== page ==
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"guix potluck", a moveable feast

From: Andy Wingo
Subject: "guix potluck", a moveable feast
Date: Fri, 31 Mar 2017 16:44:35 +0200
User-agent: Gnus/5.13 (Gnus v5.13) Emacs/24.5 (gnu/linux)


Following on thoughts from earlier this month that Guix is the guildhall
that we always wanted, I think I have more of a plan.


Firstly, a name change: the guidhall was a somewhat unified, curated
thing that was Guile-specific, whereas I think I think we need to take
this feast outdoors and move it around a bit.  I would like to use the
term "potluck" to refer to the offering of tasty home-hacked goods, the
composition of which is but loosely planned.  This is inspired by the
"potluck" dishes that we would hack up to celebrate the Guile 2.0
release anniversary.

I don't want to take the metaphor too far of course; I think there was a
forced aspect around the guildhall name that never really became

Also, the potluck facility is just one part of the system.  Firstly we
use Guix itself as the package manager.  Secondly we build on the
upcoming "guix channel" facility.  (In its most basic form, a channel is
just a git branch somewhere that contains package files.)  The job of
the potluck facility is just cultivating the git branch that is the
"potluck channel".

As an interlude, here is how a user would enter an environment that has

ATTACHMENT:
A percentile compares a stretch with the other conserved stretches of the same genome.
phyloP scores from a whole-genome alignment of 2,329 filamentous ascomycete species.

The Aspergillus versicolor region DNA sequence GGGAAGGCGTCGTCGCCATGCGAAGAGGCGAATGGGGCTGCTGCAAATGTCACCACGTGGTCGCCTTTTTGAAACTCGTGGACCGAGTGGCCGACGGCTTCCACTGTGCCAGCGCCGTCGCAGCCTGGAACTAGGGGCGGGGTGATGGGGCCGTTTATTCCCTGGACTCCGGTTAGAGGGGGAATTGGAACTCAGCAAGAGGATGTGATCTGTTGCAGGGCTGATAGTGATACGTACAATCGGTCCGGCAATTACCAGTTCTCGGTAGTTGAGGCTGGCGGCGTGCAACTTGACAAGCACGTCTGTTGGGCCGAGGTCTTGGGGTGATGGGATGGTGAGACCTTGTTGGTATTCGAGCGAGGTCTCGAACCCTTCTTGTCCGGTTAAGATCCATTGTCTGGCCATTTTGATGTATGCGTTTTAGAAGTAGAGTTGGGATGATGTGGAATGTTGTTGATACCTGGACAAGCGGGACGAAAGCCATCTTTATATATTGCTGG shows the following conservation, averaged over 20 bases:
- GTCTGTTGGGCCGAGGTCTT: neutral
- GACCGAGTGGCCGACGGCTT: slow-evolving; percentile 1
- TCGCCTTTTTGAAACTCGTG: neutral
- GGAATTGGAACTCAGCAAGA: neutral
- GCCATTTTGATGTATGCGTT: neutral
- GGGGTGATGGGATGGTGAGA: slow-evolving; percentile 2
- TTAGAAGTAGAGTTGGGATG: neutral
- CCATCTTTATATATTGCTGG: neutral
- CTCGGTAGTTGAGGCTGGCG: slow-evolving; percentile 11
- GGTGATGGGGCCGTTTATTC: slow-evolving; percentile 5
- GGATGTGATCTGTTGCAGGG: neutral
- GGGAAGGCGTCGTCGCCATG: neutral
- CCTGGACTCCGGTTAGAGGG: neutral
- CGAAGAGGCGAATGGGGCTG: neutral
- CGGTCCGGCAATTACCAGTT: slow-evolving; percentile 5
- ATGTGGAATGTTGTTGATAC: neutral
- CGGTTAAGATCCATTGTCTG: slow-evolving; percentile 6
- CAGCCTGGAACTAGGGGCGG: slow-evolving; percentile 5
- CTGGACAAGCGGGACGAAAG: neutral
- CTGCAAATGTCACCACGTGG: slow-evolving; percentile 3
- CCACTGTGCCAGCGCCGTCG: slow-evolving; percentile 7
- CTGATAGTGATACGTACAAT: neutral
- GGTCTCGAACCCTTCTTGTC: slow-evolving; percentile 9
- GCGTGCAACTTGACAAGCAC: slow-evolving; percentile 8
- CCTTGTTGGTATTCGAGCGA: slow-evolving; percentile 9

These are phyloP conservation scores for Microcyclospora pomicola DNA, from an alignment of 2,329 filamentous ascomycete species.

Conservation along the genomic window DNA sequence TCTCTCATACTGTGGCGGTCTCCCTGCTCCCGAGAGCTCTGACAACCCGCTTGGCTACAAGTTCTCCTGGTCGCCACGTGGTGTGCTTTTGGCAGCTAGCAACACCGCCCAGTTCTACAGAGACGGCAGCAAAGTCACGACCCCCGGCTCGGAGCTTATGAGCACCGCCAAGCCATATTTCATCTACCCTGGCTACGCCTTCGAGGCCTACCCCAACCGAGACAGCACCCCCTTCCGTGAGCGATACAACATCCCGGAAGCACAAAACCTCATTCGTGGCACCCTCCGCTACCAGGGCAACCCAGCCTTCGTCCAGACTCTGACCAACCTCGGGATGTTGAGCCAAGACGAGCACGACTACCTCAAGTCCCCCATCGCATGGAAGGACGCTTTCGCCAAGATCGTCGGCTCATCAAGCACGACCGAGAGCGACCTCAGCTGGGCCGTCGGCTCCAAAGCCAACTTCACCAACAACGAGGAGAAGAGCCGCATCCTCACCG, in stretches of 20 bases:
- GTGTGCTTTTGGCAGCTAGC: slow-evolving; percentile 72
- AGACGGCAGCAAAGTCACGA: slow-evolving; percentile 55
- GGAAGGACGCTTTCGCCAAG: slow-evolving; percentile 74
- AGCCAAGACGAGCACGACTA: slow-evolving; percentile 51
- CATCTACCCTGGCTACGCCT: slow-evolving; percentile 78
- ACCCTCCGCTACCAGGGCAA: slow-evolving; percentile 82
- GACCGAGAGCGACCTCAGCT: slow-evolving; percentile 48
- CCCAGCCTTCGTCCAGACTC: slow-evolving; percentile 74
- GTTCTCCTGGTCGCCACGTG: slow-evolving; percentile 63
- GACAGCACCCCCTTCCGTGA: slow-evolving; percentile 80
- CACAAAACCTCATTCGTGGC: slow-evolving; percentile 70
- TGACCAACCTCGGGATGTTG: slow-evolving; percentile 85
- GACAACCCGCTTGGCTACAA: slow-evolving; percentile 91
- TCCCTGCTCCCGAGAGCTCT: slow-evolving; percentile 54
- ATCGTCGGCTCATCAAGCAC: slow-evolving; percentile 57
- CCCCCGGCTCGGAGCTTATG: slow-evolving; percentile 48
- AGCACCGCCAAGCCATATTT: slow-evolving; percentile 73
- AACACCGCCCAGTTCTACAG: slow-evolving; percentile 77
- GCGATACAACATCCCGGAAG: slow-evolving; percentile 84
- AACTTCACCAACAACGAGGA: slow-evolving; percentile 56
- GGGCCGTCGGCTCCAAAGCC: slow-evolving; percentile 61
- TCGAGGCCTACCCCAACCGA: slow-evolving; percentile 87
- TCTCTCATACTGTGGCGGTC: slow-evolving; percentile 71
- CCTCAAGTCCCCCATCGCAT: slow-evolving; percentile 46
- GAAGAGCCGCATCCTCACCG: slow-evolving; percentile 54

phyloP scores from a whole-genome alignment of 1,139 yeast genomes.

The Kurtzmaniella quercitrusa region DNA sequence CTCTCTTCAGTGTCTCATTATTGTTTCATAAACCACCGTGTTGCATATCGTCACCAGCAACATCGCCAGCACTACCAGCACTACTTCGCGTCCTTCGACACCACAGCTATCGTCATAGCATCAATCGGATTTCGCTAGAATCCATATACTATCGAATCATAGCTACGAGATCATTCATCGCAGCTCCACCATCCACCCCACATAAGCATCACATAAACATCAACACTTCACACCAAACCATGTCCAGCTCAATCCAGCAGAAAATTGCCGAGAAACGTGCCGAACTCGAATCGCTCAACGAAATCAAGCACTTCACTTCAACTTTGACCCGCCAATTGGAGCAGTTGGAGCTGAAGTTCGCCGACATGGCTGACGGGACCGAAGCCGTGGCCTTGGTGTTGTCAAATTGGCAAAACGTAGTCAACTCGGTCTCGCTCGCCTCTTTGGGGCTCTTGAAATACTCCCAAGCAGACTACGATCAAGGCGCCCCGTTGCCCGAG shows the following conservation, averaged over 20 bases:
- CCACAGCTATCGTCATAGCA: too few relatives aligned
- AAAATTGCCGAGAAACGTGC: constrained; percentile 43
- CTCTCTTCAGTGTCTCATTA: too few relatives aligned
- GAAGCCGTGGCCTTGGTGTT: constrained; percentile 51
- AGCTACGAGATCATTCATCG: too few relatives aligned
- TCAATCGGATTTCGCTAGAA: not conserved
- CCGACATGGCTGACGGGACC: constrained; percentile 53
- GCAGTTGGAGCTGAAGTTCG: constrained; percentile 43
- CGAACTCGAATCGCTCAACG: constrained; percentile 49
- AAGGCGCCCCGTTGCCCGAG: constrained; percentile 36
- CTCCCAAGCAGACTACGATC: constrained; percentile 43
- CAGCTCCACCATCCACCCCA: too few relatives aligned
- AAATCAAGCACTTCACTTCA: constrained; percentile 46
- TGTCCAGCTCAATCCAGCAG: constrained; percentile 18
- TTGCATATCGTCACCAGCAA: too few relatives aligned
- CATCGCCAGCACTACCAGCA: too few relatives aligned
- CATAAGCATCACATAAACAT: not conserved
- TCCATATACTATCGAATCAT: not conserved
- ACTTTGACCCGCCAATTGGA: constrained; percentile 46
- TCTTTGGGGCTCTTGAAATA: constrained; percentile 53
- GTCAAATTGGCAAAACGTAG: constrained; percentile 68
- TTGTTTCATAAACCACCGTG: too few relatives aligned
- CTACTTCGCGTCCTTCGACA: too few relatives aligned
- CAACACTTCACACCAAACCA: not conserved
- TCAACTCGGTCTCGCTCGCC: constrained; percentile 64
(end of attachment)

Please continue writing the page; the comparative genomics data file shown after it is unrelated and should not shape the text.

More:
a potluck package "foo" using Guix (using a pack is also possible).  We
start with setup steps:

  (1) Install Guix as a user.  (This needs to be easier.)
  (2) guix channel add potluck master
  (3) guix channel enable potluck


  (4) guix environment --ad-hoc foo

Assuming "foo" is a package that's in the potluck channel.  Basically
the potluck channel augments the set of available packages.  This is
handled by the channel mechanism.

A packaging language for stability and security

So how do packages enter the potluck channel?  Good question, fictional
reader!  This is the tricky bit.  There are some concerns here:

  (1) The Guix API is not stable and has no plans to be stable.  This
      works great for now because all packages are in one atomic
      repository and people work on making the whole thing make sense
      together.  One of the goals of the potluck effort is to
      decentralize things a bit, so we have an impedance mismatch
      between potluck packages and Guix itself.

  (2) Potluck package definitions will live in many different git
      repositories across the internet, and anyone should be able to
      make a potluck package.  Some potluck package authors will be
      malicious.  They could:

       1. Damage the server that manages the potluck channel

       2. Damage the users that run Guix commands with the potluck
          channel enabled

       3. Damage the users that install potluck packages

      I think we need to forget about 3, for now at least.  (Flatpak
      solves this, more or less; Guix has ongoing work to do here I

Both of these large issues point to the need for careful design of the
language that potluck packages are written in.  The language that Guix
packages are written in is inappropriate because of (1).  In particular
we should not depend on which module a package comes from, and what
identifier binds any given package.  For (2), packages are currently
written in full Scheme, staged between the Guix command itself and the
sandbox that runs inside guix-daemon.  Full Scheme might be OK in the
daemon but it's not OK in the Guix command itself.